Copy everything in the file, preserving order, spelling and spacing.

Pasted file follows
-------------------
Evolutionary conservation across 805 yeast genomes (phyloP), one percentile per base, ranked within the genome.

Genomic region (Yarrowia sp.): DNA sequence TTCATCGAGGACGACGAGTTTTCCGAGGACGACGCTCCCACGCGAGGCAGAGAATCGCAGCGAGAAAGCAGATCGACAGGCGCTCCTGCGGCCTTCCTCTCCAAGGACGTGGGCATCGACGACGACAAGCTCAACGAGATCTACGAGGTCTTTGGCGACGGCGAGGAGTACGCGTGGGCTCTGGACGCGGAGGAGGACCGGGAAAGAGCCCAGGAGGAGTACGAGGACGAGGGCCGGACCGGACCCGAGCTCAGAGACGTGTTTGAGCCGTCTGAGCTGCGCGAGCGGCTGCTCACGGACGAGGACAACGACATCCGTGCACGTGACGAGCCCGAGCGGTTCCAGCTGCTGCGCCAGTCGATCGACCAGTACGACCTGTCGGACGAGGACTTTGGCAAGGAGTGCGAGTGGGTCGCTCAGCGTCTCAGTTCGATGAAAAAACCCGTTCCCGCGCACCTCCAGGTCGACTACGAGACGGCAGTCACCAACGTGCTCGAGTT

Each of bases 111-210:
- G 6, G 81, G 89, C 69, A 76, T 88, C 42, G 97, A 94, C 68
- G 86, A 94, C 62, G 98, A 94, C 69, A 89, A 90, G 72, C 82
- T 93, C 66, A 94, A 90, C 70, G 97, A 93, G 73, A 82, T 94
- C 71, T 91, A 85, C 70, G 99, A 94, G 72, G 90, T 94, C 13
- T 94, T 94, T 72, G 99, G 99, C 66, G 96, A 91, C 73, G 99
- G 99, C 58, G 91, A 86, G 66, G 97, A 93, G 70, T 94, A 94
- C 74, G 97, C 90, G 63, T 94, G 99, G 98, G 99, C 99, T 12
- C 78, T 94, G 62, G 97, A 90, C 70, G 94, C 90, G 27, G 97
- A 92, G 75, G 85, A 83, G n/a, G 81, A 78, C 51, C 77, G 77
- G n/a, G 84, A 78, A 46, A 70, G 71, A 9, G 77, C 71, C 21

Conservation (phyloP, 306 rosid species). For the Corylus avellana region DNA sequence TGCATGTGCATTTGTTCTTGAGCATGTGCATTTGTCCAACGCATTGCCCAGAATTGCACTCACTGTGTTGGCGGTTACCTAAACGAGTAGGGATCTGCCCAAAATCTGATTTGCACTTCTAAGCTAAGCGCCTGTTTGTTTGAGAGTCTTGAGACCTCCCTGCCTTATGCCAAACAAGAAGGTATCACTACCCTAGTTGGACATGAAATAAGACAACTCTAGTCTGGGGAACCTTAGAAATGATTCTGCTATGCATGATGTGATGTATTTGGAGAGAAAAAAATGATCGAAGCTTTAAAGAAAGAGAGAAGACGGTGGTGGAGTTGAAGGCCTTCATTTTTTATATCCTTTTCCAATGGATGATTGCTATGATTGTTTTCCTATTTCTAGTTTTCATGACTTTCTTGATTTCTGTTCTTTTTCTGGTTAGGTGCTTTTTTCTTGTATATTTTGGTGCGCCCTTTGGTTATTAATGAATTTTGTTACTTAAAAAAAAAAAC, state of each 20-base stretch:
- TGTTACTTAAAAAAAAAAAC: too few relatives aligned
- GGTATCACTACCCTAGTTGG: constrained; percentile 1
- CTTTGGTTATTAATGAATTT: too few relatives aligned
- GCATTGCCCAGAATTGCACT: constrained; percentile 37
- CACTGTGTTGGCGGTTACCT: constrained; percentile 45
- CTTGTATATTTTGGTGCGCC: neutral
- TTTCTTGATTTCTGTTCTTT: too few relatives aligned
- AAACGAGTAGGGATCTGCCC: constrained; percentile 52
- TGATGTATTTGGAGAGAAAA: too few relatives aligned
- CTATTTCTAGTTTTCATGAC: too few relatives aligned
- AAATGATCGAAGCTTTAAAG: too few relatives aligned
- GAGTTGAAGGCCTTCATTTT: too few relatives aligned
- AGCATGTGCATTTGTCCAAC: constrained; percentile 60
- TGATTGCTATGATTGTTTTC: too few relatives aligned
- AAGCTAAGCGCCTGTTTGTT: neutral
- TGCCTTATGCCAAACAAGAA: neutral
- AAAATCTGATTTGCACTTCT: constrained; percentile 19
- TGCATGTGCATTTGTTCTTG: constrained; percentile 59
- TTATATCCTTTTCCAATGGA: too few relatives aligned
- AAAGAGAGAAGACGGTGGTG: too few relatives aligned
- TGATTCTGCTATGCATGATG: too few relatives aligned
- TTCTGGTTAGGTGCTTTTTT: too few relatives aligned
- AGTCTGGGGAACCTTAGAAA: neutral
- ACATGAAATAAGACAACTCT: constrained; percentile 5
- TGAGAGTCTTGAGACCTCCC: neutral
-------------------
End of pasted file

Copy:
Evolutionary conservation across 805 yeast genomes (phyloP), one percentile per base, ranked within the genome.

Genomic region (Yarrowia sp.): DNA sequence TTCATCGAGGACGACGAGTTTTCCGAGGACGACGCTCCCACGCGAGGCAGAGAATCGCAGCGAGAAAGCAGATCGACAGGCGCTCCTGCGGCCTTCCTCTCCAAGGACGTGGGCATCGACGACGACAAGCTCAACGAGATCTACGAGGTCTTTGGCGACGGCGAGGAGTACGCGTGGGCTCTGGACGCGGAGGAGGACCGGGAAAGAGCCCAGGAGGAGTACGAGGACGAGGGCCGGACCGGACCCGAGCTCAGAGACGTGTTTGAGCCGTCTGAGCTGCGCGAGCGGCTGCTCACGGACGAGGACAACGACATCCGTGCACGTGACGAGCCCGAGCGGTTCCAGCTGCTGCGCCAGTCGATCGACCAGTACGACCTGTCGGACGAGGACTTTGGCAAGGAGTGCGAGTGGGTCGCTCAGCGTCTCAGTTCGATGAAAAAACCCGTTCCCGCGCACCTCCAGGTCGACTACGAGACGGCAGTCACCAACGTGCTCGAGTT

Each of bases 111-210:
- G 6, G 81, G 89, C 69, A 76, T 88, C 42, G 97, A 94, C 68
- G 86, A 94, C 62, G 98, A 94, C 69, A 89, A 90, G 72, C 82
- T 93, C 66, A 94, A 90, C 70, G 97, A 93, G 73, A 82, T 94
- C 71, T 91, A 85, C 70, G 99, A 94, G 72, G 90, T 94, C 13
- T 94, T 94, T 72, G 99, G 99, C 66, G 96, A 91, C 73, G 99
- G 99, C 58, G 91, A 86, G 66, G 97, A 93, G 70, T 94, A 94
- C 74, G 97, C 90, G 63, T 94, G 99, G 98, G 99, C 99, T 12
- C 78, T 94, G 62, G 97, A 90, C 70, G 94, C 90, G 27, G 97
- A 92, G 75, G 85, A 83, G n/a, G 81, A 78, C 51, C 77, G 77
- G n/a, G 84, A 78, A 46, A 70, G 71, A 9, G 77, C 71, C 21

Conservation (phyloP, 306 rosid species). For the Corylus avellana region DNA sequence TGCATGTGCATTTGTTCTTGAGCATGTGCATTTGTCCAACGCATTGCCCAGAATTGCACTCACTGTGTTGGCGGTTACCTAAACGAGTAGGGATCTGCCCAAAATCTGATTTGCACTTCTAAGCTAAGCGCCTGTTTGTTTGAGAGTCTTGAGACCTCCCTGCCTTATGCCAAACAAGAAGGTATCACTACCCTAGTTGGACATGAAATAAGACAACTCTAGTCTGGGGAACCTTAGAAATGATTCTGCTATGCATGATGTGATGTATTTGGAGAGAAAAAAATGATCGAAGCTTTAAAGAAAGAGAGAAGACGGTGGTGGAGTTGAAGGCCTTCATTTTTTATATCCTTTTCCAATGGATGATTGCTATGATTGTTTTCCTATTTCTAGTTTTCATGACTTTCTTGATTTCTGTTCTTTTTCTGGTTAGGTGCTTTTTTCTTGTATATTTTGGTGCGCCCTTTGGTTATTAATGAATTTTGTTACTTAAAAAAAAAAAC, state of each 20-base stretch:
- TGTTACTTAAAAAAAAAAAC: too few relatives aligned
- GGTATCACTACCCTAGTTGG: constrained; percentile 1
- CTTTGGTTATTAATGAATTT: too few relatives aligned
- GCATTGCCCAGAATTGCACT: constrained; percentile 37
- CACTGTGTTGGCGGTTACCT: constrained; percentile 45
- CTTGTATATTTTGGTGCGCC: neutral
- TTTCTTGATTTCTGTTCTTT: too few relatives aligned
- AAACGAGTAGGGATCTGCCC: constrained; percentile 52
- TGATGTATTTGGAGAGAAAA: too few relatives aligned
- CTATTTCTAGTTTTCATGAC: too few relatives aligned
- AAATGATCGAAGCTTTAAAG: too few relatives aligned
- GAGTTGAAGGCCTTCATTTT: too few relatives aligned
- AGCATGTGCATTTGTCCAAC: constrained; percentile 60
- TGATTGCTATGATTGTTTTC: too few relatives aligned
- AAGCTAAGCGCCTGTTTGTT: neutral
- TGCCTTATGCCAAACAAGAA: neutral
- AAAATCTGATTTGCACTTCT: constrained; percentile 19
- TGCATGTGCATTTGTTCTTG: constrained; percentile 59
- TTATATCCTTTTCCAATGGA: too few relatives aligned
- AAAGAGAGAAGACGGTGGTG: too few relatives aligned
- TGATTCTGCTATGCATGATG: too few relatives aligned
- TTCTGGTTAGGTGCTTTTTT: too few relatives aligned
- AGTCTGGGGAACCTTAGAAA: neutral
- ACATGAAATAAGACAACTCT: constrained; percentile 5
- TGAGAGTCTTGAGACCTCCC: neutral